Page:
Oklahomans and Americans everywhere were being encouraged to thank a police officer Friday, as part of the first-ever Law Enforcement Appreciation Day.
Organizers of the event, Missouri-based Concerns of Police Survivors (COPS), promoted it as a chance "to show law enforcement officers that our citizens recognize the difficult and sometimes impossible career they have chosen."
On the group's web site officials posed the question, "Can you imagine going to work each day and wondering if you'll survive your shift and see your family that night?"
Recent events in Missouri and New York made that question more pertinent, as citizens have expressed outrage at police over actions that resulted in the deaths of two black men. In both cases, grand juries determined that the officers' actions did not warrant criminal charges.
Two New York Police Department (NYPD) officers were apparently intentionally targeted by someone who was angry about those decisions. Wenjian Liu and Rafael Ramos were shot and killed, execution-style, on Dec. 20.
"Not ever coming home is the biggest risk," said Oklahoma City FOP Vice President Mark Nelson.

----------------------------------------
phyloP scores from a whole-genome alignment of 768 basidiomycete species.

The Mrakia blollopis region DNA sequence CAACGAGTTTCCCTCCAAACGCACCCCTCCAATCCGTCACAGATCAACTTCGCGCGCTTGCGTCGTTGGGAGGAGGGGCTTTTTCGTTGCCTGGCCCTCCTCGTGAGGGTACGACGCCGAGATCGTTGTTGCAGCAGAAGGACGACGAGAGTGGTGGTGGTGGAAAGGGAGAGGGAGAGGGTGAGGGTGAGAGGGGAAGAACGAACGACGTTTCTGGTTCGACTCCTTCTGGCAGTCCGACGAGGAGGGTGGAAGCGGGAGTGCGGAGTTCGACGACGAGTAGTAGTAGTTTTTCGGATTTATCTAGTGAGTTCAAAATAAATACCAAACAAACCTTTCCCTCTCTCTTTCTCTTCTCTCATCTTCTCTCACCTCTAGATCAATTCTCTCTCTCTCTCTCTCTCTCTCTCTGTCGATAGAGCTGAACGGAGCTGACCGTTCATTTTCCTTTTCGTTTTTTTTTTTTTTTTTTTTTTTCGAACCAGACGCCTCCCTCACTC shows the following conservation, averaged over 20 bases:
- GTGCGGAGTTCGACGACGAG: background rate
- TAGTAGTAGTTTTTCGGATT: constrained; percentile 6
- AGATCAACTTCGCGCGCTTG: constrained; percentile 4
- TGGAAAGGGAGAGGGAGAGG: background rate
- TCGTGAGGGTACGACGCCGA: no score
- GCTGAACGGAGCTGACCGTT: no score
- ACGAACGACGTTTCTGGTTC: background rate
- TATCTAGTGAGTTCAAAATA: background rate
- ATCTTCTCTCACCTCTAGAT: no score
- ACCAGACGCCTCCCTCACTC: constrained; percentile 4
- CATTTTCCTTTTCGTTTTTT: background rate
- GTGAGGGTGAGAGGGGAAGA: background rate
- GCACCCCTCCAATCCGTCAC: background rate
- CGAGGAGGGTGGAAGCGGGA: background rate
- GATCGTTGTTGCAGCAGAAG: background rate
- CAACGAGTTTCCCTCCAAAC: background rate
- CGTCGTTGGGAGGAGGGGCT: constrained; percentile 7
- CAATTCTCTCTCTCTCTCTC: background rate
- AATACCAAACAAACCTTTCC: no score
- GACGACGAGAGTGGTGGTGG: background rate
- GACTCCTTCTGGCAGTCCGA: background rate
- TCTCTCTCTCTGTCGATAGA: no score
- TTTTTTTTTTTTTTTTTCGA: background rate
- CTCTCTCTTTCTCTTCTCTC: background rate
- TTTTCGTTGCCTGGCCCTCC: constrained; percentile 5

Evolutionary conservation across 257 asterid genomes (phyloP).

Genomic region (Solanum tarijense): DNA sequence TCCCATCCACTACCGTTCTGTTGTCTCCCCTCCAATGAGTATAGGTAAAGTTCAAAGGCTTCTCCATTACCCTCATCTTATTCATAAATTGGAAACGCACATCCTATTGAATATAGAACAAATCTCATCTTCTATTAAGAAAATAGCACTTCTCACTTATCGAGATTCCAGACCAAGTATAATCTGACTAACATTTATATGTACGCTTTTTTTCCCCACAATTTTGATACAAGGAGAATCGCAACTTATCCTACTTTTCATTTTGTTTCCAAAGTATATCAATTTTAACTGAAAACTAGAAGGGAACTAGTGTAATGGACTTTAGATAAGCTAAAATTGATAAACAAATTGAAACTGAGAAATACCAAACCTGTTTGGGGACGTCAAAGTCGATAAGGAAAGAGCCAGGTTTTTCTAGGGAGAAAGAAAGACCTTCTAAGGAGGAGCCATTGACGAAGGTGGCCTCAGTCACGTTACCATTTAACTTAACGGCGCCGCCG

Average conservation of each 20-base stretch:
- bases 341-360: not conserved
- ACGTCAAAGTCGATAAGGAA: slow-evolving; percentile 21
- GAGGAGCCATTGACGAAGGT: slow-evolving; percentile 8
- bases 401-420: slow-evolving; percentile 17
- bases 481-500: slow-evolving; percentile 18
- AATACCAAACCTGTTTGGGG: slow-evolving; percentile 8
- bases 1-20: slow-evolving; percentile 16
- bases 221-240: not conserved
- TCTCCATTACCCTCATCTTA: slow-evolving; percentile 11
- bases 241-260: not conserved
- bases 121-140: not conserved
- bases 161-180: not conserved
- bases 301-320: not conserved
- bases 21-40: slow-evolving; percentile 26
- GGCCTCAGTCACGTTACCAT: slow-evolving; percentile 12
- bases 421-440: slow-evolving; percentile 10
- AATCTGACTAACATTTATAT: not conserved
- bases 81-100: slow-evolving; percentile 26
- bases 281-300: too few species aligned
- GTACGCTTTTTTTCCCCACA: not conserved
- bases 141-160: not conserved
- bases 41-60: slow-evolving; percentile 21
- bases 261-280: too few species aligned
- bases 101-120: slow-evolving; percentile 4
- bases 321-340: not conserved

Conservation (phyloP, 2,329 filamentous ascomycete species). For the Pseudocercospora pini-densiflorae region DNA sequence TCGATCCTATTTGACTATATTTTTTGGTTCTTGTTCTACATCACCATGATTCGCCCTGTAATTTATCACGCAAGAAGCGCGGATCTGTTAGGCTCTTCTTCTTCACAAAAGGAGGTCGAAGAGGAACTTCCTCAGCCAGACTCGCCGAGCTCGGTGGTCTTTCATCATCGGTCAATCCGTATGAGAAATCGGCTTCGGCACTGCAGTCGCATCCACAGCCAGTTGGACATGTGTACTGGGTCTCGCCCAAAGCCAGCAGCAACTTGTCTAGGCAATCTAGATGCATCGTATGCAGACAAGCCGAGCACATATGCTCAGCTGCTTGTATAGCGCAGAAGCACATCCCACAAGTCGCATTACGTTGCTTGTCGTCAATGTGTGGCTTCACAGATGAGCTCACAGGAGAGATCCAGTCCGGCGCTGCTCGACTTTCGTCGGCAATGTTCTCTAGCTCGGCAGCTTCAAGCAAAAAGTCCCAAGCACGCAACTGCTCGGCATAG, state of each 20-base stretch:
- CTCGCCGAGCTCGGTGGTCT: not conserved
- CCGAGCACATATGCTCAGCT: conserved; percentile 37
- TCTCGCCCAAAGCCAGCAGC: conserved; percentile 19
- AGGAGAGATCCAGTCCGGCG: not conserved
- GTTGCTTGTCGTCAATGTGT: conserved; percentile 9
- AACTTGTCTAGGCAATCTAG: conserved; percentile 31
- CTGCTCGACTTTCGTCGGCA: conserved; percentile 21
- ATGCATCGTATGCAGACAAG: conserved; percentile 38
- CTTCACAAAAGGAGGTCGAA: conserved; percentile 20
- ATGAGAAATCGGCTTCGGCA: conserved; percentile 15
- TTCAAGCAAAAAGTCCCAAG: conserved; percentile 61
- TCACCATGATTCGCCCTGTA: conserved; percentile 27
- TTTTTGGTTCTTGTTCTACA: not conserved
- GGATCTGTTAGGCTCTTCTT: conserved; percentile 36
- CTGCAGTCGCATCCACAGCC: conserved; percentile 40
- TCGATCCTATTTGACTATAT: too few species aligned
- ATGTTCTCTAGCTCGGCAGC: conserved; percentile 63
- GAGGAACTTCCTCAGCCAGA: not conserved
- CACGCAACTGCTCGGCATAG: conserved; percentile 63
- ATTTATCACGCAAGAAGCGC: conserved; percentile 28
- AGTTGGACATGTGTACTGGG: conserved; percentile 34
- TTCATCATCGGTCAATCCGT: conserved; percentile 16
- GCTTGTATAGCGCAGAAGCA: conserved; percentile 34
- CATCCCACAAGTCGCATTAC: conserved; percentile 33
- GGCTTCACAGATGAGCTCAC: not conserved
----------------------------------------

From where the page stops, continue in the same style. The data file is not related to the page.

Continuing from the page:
Nelson said all police officers potentially put their lives on the line each day. Nelson said they don't expect to be thanked, but that doesn't mean we shouldn't thank them for their service.
"Just tell them that you appreciate it -- if you do," said Nelson, "That means a lot."
There were several instances where people showed appreciation at police departments across Oklahoma Friday. In Oklahoma City, Blue Bell Ice Cream dropped off ice cream sandwiches for the officers.
In Norman, officers were given cake, balloons and survival kits from local businesses.
"I think people are realizing law enforcement is not the enemy," Nelson stated. "We are here to do a job of protecting and serving."
In McLoud, a couple of police officers joined with school kids in a game to raise money for Officer Alan Smith, who is still in recovery after a garbage truck crashed into his patrol car last month.
"We are stuck in very difficult situations [and have to make] split decisions daily,” Nelson remarked.
The event was put together in two weeks, so organizers said they realize it may take a year or two for it to catch on with everyone.
Nelson has been an officer for 14 years and said this day, and the gratitude shown, will make a difference.
"I can tell you from personal experience and from hearing the stories from other officers that it goes a long way."
According to a COPS news release, other ways people were being encouraged to show their gratitude was to change their Facebook profile pictures to the event's logo graphic. People could also participate in "Project Blue Light" by replacing white porch lights with blue lights.